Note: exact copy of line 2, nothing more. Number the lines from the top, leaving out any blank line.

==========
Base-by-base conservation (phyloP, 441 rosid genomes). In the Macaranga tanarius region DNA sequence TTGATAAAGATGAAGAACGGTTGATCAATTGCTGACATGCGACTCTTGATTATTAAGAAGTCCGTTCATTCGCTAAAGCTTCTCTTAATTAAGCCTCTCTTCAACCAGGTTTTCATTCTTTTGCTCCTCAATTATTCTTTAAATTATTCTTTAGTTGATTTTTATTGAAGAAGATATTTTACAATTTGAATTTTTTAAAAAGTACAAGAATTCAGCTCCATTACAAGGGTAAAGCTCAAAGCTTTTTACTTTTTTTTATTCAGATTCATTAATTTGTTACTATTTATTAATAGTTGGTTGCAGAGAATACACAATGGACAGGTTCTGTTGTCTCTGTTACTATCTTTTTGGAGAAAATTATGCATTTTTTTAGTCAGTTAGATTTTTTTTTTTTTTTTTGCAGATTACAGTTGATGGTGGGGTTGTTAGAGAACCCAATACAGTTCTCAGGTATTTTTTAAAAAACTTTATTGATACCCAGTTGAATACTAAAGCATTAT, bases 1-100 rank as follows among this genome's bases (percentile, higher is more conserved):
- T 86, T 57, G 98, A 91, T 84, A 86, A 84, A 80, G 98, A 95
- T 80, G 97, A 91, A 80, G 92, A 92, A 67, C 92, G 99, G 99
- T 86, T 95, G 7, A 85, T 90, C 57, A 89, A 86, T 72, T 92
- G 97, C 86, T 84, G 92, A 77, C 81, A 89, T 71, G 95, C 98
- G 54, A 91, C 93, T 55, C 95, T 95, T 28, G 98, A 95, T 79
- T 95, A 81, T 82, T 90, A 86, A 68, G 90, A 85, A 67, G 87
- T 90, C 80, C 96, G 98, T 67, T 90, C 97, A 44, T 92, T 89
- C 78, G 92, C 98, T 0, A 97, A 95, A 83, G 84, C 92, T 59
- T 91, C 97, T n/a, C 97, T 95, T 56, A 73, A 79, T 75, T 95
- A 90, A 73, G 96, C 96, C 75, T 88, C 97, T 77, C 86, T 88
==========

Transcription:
- T 86, T 57, G 98, A 91, T 84, A 86, A 84, A 80, G 98, A 95